Oklahoma by Rahim Fortune. Self-Published.
I have no idea where Oklahoma is on the map. But, I realize that the world depicted in Rahim Fortune’s Oklahoma Volumes 1 and 2 is not that far away from mine.
There is a sparseness, not limited to the barren fields on which the animals graze, that feels hauntingly familiar. Death seems to linger in the air, not in a macabre sense, but as a dying wish for a new life, for more living. A woman rests her back against a tombstone with the name Carmen etched into it. Even beyond the grave, Carmen's love continues to uplift this family. Home offers some solace. The smiling faces in the family’s old snapshots remind us that joy can be audacious; it belongs here in Rahim’s Oklahoma. Outside, everything seems to suggest and attract impending and systemic erasure: a sign reads "Welcome to Oklahoma, Native America."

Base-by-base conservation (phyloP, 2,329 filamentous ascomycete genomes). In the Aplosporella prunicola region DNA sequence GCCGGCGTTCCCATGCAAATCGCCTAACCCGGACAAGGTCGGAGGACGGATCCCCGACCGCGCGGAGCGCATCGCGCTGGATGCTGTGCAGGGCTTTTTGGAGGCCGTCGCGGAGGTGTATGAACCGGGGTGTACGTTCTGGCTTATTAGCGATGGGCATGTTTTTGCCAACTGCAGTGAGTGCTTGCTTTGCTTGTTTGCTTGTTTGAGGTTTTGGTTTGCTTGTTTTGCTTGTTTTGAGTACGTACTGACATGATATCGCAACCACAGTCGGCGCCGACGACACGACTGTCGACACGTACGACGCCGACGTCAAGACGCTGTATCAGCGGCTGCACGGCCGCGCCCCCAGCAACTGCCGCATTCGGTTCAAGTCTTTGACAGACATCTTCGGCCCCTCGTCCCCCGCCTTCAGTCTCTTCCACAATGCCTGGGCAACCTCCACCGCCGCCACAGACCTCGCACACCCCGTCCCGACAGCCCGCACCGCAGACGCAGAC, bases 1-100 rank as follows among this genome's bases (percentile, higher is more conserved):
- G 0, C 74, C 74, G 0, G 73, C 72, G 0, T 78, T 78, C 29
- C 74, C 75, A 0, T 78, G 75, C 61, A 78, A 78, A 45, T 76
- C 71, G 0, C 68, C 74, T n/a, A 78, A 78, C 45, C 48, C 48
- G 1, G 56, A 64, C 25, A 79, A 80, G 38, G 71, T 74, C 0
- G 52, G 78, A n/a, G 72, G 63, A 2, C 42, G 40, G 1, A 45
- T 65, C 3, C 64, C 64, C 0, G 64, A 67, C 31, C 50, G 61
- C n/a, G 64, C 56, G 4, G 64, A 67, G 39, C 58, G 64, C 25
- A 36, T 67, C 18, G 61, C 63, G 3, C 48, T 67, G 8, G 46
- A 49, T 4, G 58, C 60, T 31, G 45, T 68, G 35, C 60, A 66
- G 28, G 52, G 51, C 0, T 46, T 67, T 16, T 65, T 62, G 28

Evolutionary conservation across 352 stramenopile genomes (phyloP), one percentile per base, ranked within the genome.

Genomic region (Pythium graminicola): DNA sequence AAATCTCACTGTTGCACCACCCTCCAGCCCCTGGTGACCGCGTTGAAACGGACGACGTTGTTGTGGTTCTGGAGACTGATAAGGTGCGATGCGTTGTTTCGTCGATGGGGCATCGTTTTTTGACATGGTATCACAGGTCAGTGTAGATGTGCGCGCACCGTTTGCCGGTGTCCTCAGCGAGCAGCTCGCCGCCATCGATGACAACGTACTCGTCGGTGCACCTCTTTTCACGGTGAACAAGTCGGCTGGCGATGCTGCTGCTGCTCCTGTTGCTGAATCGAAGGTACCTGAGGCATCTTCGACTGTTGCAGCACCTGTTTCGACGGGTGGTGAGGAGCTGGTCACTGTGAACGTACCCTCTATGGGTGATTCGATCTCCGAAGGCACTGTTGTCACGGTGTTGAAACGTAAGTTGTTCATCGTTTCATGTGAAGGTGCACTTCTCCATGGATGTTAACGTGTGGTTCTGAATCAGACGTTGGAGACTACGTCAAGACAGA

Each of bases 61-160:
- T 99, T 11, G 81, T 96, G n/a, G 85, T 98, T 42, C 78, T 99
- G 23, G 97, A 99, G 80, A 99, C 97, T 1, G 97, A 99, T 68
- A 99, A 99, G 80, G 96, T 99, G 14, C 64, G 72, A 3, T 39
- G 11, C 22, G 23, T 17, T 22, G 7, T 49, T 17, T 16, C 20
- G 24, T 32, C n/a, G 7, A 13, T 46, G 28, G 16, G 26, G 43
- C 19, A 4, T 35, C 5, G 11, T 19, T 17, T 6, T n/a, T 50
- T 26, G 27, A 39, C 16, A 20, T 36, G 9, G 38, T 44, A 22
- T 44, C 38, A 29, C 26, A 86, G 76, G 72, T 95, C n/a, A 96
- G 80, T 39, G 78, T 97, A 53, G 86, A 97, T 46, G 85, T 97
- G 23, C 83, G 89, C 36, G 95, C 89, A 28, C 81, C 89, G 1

As I write, a drove of donkeys bray incessantly outside my window. In the unseen protagonist’s line of sight, a man steps forward with one of theirs on a leash. I recognize the man's gait. And I know without seeing his face that it is stoic. Within that same frame, a little girl — the girl next door — radiates hope. She will come to know greener pastures. So will they. And so will I.
Kacey Jeffers is a photographer from the Caribbean island of Nevis whose work fuses elements of portraiture, fashion and documentary photography to tell stories that are imbued with sensitivity and authenticity. His first book Uniform, features portraits of Nevisian youth in their school uniforms.
Currently located in Nevis.